Lawmakers restore free school meals




HARTFORD — Legislators voted Feb. 9 to make a $60 million emergency appropriation to resume free school meals for the rest of the current school year.

School districts have run through $30 million in federal coronavirus relief funds that the General Assembly budgeted to continue free meals for students for the 2022-23 school year.

With the loss of funding, many districts have returned to the state’s meal-funding programs, including following income limits for no-cost and reduced-cost meals.

Currently, a family of four qualifies for free meals if their pre-tax income is less than $36,075, or discounted meals if family income is less than $51,338.

The House and Senate unanimously approved a budget-related bill Thursday that included the $60 million in supplemental funding to resume free meals.

“You cannot tell a hungry child I fed you yesterday,” said Sen. Saud Anwar, D-South Windsor, Senate chairman of the Committee on Children.

The federal government had subsidized free school meals during the COVID-19 pandemic, but the federal funding was not renewed. Now, the legislature and Gov. Ned Lamont are weighing next steps.

The Committee on Children heard testimony Tuesday on a Senate bill proposing to provide free school meals to all students. The legislation would cover the costs through state grants.

Democratic legislators have proposed five more bills to require schools to provide free breakfasts and lunches to all students regardless of family income. All were referred to the Education Committee.

But Lamont included no funding for a universal school meal program in the two-year, $50.5 billion budget plan he has proposed.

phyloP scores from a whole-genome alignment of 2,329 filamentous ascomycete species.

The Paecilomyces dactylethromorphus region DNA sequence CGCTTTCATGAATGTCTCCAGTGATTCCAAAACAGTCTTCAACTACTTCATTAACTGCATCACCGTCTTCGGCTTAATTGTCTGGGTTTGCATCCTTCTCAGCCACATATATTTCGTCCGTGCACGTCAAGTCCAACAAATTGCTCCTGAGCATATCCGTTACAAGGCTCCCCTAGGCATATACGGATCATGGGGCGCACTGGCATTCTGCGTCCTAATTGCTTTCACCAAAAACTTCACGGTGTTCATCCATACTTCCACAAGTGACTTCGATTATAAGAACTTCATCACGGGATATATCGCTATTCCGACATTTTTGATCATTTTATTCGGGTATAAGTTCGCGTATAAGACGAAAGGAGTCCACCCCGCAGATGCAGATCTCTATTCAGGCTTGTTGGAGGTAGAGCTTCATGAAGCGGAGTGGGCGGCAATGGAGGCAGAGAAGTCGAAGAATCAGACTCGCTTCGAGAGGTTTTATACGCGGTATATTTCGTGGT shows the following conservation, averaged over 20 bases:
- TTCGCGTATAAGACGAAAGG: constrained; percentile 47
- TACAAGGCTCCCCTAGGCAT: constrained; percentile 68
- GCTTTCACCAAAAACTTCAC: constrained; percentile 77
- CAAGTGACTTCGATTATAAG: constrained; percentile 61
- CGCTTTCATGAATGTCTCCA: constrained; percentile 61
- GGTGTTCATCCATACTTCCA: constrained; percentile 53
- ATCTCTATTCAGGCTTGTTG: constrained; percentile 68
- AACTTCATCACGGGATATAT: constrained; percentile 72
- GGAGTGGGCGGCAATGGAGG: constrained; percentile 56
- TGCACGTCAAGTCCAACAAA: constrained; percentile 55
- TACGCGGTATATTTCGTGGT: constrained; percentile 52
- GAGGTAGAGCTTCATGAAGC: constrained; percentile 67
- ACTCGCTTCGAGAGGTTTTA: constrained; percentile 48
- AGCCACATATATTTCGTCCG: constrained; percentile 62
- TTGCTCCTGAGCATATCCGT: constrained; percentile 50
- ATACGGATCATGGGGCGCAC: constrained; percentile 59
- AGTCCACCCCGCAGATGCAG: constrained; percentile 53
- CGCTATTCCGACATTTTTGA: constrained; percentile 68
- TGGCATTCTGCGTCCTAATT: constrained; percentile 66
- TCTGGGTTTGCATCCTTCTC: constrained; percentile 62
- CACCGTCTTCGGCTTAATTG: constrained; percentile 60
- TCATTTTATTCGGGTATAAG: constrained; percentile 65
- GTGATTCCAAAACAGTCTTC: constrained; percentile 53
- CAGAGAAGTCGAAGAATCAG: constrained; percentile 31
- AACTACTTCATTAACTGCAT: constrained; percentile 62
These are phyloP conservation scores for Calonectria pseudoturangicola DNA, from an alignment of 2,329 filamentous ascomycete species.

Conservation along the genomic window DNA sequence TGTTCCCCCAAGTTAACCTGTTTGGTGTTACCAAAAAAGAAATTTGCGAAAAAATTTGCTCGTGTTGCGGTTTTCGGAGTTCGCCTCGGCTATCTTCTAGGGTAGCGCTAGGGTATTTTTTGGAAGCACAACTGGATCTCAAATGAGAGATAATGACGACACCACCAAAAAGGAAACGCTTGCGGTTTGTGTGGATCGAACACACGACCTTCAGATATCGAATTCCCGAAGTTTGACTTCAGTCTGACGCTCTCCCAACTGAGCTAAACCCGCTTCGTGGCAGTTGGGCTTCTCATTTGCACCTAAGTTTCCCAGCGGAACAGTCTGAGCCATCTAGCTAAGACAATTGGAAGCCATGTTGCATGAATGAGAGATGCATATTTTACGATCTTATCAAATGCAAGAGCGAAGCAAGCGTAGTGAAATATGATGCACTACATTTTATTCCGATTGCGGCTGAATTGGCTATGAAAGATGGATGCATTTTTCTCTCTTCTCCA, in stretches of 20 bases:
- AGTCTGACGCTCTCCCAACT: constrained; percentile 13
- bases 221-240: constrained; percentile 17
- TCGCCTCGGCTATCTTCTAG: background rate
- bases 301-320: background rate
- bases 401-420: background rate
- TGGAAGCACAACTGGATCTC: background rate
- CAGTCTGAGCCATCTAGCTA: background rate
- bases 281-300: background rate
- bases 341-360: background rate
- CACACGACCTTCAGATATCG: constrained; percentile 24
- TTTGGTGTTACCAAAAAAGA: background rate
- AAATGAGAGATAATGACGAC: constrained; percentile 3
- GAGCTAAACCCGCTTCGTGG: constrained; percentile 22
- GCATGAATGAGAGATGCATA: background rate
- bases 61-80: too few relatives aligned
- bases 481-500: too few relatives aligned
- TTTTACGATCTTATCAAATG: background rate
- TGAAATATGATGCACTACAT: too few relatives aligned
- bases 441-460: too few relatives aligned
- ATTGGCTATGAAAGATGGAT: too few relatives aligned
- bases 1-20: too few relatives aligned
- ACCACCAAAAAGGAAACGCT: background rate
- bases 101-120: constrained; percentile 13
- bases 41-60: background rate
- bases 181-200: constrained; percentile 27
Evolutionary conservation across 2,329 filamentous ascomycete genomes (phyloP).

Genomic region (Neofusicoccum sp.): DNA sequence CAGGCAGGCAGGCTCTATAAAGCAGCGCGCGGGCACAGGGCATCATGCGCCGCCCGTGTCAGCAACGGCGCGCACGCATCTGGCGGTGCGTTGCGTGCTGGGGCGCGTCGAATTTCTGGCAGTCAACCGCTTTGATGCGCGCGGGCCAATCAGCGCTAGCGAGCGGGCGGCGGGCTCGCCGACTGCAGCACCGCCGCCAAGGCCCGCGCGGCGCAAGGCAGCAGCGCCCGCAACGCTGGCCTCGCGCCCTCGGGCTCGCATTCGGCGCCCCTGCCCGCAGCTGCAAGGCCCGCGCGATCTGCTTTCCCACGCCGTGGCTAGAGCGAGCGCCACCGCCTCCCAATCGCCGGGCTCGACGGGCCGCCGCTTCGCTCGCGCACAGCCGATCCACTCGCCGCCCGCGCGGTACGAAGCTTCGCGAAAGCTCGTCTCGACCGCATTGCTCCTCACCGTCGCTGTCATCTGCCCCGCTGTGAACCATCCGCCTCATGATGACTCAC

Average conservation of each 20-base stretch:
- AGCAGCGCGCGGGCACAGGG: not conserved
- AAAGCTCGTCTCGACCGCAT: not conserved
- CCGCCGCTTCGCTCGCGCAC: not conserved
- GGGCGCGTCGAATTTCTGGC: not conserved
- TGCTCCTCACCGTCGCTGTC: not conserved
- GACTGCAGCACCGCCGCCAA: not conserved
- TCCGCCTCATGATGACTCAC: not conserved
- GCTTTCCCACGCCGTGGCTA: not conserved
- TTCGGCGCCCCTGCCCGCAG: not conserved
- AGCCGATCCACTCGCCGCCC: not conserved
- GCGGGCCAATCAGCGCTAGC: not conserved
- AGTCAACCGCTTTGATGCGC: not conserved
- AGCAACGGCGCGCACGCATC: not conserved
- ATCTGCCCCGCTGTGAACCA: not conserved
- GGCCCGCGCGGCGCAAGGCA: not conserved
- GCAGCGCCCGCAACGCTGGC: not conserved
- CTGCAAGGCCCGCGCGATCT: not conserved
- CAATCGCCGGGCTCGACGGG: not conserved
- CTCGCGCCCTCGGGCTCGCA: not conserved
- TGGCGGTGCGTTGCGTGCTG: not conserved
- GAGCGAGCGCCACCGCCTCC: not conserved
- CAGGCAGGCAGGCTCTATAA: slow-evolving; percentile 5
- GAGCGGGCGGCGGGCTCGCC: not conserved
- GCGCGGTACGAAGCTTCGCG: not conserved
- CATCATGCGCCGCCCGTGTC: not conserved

While there is disagreement over the state paying for free student meals, there is an emerging bipartisan consensus that wealthier school districts should be required to pick up some or all of the costs of providing free meals to their students.

“I don’t think anybody has a problem funding school lunches for those municipalities where there is a real need,” said Rep. Holly Cheeseman, R-East Lyme, the ranking House member of the Finance, Revenue and Bonding Committee. “No one wants children to be at school hungry, but given our limited resources, where is this money best spent to make families and children well?”

Rep. Toni E. Walker, D-New Haven, House chairwoman of the Appropriations Committee, said some districts have the ability to pay and there are competing spending needs to be weighed.

“You can look at the poverty rates of any of those communities and come to a pretty quick determination if they could afford to pay for it locally,” said House Majority Leader Jason Rojas, D-East Hartford.

House Minority Leader Vincent J. Candelora, R-North Branford, also questioned the need to continue universal free meals.

“I think we have to have a broader conversation because many of our districts that participated in the program did not come to us and say extend this program. So, is there really a need or is this just political fodder? That’s what we need to hammer out.”

Candelora said he did not believe extending the free school meals program beyond June should be a legislative priority.

“We’ll figure it out,” said House Speaker Matt Ritter, D-Hartford. “We know we have enough one-time revenue to do it this fiscal year and then we have to have a conversation going forward.”